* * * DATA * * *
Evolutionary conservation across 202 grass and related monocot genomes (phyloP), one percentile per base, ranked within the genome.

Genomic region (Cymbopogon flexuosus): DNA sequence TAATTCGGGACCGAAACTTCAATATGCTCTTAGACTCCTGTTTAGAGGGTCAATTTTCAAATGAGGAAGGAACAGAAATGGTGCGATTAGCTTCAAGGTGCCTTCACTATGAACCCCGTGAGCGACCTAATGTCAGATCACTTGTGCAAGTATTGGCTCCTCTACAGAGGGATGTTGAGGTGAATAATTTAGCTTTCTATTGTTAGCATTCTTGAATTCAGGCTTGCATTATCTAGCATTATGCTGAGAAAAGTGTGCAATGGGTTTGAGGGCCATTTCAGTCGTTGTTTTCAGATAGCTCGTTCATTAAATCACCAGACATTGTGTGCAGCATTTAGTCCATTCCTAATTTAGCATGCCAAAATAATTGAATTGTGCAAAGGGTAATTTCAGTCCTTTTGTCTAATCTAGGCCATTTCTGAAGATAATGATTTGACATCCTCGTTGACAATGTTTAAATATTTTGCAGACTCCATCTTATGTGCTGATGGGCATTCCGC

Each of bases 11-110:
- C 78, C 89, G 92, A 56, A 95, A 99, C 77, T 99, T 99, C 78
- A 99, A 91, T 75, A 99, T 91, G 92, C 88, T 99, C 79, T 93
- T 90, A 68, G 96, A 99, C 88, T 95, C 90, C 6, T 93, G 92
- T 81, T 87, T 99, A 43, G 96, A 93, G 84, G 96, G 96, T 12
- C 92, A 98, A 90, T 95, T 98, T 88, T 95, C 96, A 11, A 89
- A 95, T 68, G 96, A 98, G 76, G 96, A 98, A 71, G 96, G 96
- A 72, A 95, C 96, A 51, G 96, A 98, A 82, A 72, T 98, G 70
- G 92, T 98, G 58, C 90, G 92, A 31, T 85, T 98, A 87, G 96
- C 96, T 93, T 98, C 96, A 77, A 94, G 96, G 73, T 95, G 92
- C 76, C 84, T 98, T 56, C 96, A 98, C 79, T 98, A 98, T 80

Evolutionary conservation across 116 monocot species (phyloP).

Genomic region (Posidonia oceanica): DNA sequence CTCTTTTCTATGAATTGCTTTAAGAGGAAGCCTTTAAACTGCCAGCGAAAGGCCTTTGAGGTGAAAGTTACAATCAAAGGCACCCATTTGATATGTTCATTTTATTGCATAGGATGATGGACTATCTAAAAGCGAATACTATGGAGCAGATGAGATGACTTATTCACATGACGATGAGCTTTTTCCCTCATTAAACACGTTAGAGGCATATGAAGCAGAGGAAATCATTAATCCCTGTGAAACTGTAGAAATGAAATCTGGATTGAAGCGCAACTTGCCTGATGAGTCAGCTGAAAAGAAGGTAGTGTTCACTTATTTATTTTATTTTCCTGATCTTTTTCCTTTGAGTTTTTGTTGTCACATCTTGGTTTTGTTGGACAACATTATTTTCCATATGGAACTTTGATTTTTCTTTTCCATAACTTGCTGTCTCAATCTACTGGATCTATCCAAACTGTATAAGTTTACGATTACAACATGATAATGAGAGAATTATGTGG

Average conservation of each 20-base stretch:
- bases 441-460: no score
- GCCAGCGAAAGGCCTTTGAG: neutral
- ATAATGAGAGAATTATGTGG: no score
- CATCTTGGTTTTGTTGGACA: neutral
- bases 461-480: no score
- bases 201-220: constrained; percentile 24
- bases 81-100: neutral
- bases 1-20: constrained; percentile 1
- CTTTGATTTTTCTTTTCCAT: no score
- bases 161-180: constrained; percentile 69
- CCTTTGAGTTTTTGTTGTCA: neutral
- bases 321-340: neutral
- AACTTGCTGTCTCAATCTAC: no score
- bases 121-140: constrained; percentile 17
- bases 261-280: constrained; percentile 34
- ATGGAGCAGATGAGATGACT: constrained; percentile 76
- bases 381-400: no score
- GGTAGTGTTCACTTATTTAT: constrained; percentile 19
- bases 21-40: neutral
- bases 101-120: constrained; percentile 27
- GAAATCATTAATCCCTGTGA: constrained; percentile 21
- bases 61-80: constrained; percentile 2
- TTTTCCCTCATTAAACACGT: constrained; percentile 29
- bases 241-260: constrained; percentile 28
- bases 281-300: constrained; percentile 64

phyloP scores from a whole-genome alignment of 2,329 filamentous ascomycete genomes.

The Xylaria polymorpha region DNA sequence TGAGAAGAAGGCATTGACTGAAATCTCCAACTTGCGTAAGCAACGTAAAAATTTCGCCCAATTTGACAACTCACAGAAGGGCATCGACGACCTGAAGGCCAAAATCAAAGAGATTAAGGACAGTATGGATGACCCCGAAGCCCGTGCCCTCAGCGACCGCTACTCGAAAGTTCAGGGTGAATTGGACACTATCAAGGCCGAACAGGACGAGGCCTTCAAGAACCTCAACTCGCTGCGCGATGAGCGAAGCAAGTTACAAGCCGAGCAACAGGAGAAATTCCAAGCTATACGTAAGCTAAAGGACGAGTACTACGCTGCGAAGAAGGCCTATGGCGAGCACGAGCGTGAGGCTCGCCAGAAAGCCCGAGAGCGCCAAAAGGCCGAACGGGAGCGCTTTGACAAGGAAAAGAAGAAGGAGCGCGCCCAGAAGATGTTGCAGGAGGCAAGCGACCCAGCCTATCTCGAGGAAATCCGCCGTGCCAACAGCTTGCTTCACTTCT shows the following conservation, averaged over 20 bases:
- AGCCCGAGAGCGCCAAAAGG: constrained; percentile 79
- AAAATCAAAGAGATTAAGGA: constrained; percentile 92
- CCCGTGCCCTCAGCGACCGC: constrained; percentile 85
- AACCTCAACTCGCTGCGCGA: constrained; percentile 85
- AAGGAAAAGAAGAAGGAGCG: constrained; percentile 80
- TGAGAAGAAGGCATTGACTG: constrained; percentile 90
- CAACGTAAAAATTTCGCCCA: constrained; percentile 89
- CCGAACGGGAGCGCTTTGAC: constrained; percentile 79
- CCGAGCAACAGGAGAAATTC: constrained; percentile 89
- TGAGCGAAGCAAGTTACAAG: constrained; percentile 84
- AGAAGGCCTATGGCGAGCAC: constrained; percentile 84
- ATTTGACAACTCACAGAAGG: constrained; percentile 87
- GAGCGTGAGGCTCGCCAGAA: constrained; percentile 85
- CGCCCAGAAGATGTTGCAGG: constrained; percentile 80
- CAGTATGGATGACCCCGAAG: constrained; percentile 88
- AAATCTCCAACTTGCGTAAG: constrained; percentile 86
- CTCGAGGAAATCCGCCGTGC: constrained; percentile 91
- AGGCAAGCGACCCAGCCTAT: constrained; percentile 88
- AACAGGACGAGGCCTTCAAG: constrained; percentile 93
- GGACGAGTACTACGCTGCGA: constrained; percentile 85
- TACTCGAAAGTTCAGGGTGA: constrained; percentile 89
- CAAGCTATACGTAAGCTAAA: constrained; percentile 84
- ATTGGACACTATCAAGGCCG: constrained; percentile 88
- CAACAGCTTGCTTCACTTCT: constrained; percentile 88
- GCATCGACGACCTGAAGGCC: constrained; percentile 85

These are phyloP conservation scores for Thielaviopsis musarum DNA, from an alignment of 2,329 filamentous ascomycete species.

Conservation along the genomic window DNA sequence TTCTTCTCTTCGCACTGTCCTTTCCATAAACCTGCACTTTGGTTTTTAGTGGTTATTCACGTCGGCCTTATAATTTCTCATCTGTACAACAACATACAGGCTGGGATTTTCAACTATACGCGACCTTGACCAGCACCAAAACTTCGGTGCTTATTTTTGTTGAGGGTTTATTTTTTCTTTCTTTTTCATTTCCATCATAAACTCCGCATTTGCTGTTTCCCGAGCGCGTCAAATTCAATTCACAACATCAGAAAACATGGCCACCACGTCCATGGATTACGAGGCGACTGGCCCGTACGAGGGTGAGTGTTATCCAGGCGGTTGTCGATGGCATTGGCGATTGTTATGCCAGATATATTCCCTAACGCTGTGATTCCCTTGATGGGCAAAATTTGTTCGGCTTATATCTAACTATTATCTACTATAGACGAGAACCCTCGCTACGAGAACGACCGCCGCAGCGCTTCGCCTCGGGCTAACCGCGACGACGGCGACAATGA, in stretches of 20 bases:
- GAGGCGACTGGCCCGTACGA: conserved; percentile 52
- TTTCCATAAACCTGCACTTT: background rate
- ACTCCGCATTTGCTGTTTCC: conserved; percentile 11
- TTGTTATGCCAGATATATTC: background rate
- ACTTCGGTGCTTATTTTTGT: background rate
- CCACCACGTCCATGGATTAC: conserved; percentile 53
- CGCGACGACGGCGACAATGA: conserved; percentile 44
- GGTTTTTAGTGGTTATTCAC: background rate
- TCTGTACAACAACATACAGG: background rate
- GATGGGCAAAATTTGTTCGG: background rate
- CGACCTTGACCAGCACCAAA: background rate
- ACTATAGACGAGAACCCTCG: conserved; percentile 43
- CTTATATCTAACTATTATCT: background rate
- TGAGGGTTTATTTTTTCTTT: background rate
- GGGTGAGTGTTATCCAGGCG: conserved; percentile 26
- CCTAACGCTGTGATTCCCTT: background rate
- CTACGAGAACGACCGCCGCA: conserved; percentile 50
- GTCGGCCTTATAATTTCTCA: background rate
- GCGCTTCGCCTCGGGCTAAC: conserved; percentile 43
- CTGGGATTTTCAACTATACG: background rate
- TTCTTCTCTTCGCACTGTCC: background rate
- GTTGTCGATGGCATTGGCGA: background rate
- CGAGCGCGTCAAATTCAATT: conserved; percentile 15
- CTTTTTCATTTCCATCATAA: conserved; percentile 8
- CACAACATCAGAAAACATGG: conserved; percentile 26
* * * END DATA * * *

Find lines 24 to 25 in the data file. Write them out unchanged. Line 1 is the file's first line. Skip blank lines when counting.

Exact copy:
- bases 1-20: constrained; percentile 1
- CTTTGATTTTTCTTTTCCAT: no score